Tuesday, March 25, 2008

China Credibility and the unrest in Tibet

Until recently, China has been very successful in portraying itself as a country that is modernizing, if not successfully modernized, politically and economically. Although China is not yet a democracy, it has been moving in that direction, albeit slowly, as indicated by the increasing importance of local elections and local political actors.
However, as the recent unrest in Tibet continues, Chinese government actions toward the demonstrations and riots have invited many criticisms. Nancy Pelosi, the speaker of the U.S. House of Representatives, just visited Dalai Lama and appealed to the international community to speak against the Chinese government's crackdown on the demonstrations and riots, and the plan to arrest individual perpetrators of the protests.
Has this event and the Chinese government's handling of it undermined China's position and credibility in the international community? Several pieces of evidence suggest the event has only somewhat undermined China's position and credibility, but not by much.
Instead internally, the Chinese government has gained legitimacy among the Chinese majority by showing its ability to maintain stability and a commitment to sustain the unity of China. The Chinese government has been very successful domestically in portraying the unrest in Tibet as an attack against the Han Chinese majority and has gained significant results politically.
The opinions within the international community have been divided. There are differences of opinion among different countries and even differences within each of these countries. To understand the variation of the opinions we must understand that there are several interrelated but different issues which are: the use of force by the Chinese government in suppressing the protests, the violent acts by the protesters, the pursuit of autonomy by some and the pursuit of independence by other Tibetans. In addition we must also understand that opinion is not separable from interests.
Unlike Pelosi, many world leaders did not specifically condemn the Chinese government, but instead condemned the violence in general. This clearly means that many world leaders do not direct their criticism only at the Chinese government but also toward the protesters who turned to the use of violence.
U.S. Secretary of State Condoleezza Rice, British Prime Minister Gordon Brown and the pope have urged restraint on both sides. U.S. President George W. Bush is still planning to attend the Olympic Games in China. The Vatican after the unrest has been reported to meet with a representative of the Chinese government, a report that the Vatican did not deny or confirm. Even the Dalai Lama has publicly conveyed his disagreement with the use of violence by protesters.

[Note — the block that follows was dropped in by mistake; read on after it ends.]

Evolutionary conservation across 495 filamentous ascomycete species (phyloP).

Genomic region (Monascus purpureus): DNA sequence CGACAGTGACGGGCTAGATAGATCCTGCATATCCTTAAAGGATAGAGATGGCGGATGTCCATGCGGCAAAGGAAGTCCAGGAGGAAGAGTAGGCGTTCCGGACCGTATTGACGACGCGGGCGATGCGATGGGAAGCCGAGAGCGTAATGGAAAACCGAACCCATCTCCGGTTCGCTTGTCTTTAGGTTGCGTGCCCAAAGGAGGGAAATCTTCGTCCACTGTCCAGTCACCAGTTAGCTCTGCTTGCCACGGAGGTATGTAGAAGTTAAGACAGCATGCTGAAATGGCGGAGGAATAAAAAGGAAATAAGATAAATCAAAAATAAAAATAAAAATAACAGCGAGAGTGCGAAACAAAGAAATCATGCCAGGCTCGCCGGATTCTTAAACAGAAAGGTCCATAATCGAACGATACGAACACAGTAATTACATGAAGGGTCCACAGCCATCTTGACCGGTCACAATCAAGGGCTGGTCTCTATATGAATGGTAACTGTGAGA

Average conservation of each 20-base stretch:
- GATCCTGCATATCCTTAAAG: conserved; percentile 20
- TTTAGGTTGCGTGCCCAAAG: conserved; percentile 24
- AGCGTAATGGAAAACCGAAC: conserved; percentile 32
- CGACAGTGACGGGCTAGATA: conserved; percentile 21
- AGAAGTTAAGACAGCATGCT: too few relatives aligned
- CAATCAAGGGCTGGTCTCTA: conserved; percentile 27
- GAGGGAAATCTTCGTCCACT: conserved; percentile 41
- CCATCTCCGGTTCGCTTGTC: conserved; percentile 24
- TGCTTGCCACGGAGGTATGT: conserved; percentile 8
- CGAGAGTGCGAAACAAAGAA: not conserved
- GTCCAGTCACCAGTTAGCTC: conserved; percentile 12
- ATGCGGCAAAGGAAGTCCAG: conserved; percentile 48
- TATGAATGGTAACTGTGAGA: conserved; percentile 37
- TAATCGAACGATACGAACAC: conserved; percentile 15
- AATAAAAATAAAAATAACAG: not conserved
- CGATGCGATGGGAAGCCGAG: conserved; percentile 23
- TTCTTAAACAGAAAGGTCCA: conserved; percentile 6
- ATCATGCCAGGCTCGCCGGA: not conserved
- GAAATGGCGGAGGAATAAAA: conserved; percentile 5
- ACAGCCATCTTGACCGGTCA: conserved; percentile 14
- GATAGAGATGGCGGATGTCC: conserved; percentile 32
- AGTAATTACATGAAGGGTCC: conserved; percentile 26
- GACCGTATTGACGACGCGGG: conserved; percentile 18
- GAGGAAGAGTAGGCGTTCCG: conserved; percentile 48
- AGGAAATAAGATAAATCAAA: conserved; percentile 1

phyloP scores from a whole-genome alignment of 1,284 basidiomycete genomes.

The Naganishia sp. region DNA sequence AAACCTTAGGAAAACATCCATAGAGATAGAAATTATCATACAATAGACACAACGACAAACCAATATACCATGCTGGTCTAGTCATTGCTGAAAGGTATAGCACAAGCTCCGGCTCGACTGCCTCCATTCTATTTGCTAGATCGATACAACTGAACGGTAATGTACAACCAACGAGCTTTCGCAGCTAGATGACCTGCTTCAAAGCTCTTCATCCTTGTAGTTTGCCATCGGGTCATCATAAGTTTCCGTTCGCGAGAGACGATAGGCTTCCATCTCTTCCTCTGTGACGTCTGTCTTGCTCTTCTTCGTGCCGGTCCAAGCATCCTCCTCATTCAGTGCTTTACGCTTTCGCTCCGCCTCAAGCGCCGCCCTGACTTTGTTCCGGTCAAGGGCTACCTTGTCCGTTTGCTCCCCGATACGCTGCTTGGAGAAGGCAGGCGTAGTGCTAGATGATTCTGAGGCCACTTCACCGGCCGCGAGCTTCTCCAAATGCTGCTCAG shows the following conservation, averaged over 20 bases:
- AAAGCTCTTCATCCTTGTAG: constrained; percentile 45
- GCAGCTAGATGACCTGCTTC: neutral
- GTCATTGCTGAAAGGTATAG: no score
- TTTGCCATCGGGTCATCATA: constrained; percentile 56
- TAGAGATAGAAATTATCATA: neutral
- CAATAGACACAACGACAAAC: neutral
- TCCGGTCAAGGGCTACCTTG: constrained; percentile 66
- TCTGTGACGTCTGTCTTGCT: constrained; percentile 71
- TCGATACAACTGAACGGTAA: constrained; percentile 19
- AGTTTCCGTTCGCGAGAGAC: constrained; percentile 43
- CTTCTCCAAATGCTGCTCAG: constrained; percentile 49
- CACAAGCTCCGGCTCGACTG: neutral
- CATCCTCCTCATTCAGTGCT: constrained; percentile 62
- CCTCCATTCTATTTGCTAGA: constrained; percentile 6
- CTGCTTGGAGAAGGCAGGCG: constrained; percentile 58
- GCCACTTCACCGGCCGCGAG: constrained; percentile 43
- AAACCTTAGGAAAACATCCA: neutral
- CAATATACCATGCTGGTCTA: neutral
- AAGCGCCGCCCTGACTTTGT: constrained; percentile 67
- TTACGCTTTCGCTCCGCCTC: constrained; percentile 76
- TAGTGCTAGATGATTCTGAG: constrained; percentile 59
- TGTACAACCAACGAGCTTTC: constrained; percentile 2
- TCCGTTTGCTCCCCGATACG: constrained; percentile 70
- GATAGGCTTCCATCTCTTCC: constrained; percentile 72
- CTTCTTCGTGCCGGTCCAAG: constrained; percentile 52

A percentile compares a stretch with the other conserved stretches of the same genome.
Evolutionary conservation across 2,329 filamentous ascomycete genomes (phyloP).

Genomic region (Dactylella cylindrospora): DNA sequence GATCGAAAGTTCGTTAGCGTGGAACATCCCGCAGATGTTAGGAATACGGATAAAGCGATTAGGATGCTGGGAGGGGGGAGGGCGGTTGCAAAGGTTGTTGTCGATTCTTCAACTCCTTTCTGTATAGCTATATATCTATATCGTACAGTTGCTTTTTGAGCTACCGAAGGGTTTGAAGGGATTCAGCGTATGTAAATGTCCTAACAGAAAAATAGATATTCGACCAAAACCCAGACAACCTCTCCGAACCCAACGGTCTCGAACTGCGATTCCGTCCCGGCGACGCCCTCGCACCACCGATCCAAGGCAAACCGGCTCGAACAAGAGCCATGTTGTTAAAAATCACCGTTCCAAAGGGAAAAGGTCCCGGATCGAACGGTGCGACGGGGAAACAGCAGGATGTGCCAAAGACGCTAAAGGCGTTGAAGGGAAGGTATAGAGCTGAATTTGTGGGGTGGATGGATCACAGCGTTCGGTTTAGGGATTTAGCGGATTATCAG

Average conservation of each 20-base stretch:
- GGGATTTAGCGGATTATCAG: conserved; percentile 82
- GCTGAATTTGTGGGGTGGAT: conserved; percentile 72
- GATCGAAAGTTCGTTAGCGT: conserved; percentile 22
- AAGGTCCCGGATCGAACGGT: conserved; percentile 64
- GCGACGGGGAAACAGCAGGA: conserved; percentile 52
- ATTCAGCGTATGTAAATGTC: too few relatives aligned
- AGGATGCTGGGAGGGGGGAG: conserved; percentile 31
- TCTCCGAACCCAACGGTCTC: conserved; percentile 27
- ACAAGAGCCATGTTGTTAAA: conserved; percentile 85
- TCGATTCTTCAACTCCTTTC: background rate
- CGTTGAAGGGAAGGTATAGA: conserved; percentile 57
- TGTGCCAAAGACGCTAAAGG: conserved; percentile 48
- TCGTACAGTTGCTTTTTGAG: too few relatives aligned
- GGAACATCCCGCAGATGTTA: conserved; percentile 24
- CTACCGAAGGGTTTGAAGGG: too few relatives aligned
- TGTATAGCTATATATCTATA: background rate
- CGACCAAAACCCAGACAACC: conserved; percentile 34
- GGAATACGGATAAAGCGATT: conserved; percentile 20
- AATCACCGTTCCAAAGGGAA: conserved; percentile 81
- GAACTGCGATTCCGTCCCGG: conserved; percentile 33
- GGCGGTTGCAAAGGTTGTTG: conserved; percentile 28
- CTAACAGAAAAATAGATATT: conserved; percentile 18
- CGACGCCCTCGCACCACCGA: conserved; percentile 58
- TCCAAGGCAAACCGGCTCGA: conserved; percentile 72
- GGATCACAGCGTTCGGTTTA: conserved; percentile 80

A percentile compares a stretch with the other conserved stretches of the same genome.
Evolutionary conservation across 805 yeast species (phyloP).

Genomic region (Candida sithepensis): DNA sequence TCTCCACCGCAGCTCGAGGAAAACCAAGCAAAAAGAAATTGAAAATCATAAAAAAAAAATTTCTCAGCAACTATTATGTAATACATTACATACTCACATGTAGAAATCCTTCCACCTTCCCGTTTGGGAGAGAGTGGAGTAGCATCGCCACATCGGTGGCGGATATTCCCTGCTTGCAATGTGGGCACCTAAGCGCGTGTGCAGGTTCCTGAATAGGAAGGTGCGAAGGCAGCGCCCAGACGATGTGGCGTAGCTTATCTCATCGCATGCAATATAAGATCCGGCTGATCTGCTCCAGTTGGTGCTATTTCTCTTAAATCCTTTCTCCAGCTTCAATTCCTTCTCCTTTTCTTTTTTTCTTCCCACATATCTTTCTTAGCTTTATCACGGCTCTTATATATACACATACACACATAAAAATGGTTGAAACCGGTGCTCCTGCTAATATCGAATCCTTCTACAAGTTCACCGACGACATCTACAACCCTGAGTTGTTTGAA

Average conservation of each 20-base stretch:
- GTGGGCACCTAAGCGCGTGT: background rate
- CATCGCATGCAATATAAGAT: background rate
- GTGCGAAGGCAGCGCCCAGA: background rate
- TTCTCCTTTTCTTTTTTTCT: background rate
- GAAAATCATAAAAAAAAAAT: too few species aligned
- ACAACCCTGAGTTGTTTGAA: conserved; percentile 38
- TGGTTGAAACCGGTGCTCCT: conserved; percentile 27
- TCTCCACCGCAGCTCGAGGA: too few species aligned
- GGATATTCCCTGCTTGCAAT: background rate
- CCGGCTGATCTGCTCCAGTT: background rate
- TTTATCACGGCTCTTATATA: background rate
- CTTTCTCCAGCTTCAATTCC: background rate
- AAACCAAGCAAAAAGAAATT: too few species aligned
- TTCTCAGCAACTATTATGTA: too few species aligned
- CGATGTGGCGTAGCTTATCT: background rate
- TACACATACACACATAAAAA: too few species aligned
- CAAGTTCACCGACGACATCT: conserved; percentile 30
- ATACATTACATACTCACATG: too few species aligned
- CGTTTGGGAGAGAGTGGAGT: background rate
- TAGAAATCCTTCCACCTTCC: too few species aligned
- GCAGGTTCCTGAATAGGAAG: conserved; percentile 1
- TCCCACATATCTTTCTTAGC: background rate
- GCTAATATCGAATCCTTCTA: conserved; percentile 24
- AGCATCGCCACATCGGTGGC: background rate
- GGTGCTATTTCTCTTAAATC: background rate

A few days ago, World Public Opinion released a polling result from the citizens of six countries (United States, France, Great Britain, South Korea, Indonesia and India) about their opinion on the Chinese government's handling of the issue of Tibet. The polling was conducted before the unrest, and shows that in four countries (United States, France, Great Britain and South Korea) the people do not favor China's policies toward Tibet. In Indonesia and India, there is a more favorable view toward China's policies. This gap is due to the fact that Indonesia and India, unlike the other four countries, have been facing significant security problems from separatist movements. This shows that opinions on this issue can be based more on experience and interests rather than on the attitude toward violence.
If this is true, that it is good news for the Chinese government. The good news here is that it can still win the support of people who are still unfavorable toward China on this issue by making China indispensable to them.
Besides, an unfavorable view of China's handling of the issue of Tibet does not mean that the international community supports the independence of Tibet. Many people support Tibet's autonomy but not as many people support Tibet's independence.
In summary, although the unrest and the continuing problem of separatism in Tibet pose a threat to China's credibility, the Chinese government has been very successful in winning the support of many players in the international community. China's policies on the issue of Tibet might not gain full international support, but China's agenda to keep China united has gained widespread support domestically and internationally.
In addition, the continuing unrest in Tibet has actually strengthened the Chinese government instead of undermining it.
In the past, the Chinese government under the Communist Party gained legitimacy based on its role in winning independence for China. The Chinese government established itself as the liberator of China.
As China moves away from the revolutionary period, the Chinese government can depend less and less on the revolutionary legacy. Instead, the Chinese government has to base its legitimacy on the ability to sustain economic growth, and to sustain the unity of China.
Threats to stability that can undermine these bases of legitimacy and its survival will not be tolerable for the Chinese government as well as for the people of China. This logic is true for any government in the world, and this the international community must understand when dealing with China.
The writer is a PhD candidate in the Political Science Department at Northern Illinois University. He can be reached at stanuwid*niu.edu. Sunny Tanuwidjaja , Dekalb , Illinois Wed, 03/26/2008 1:15 AM Opinion

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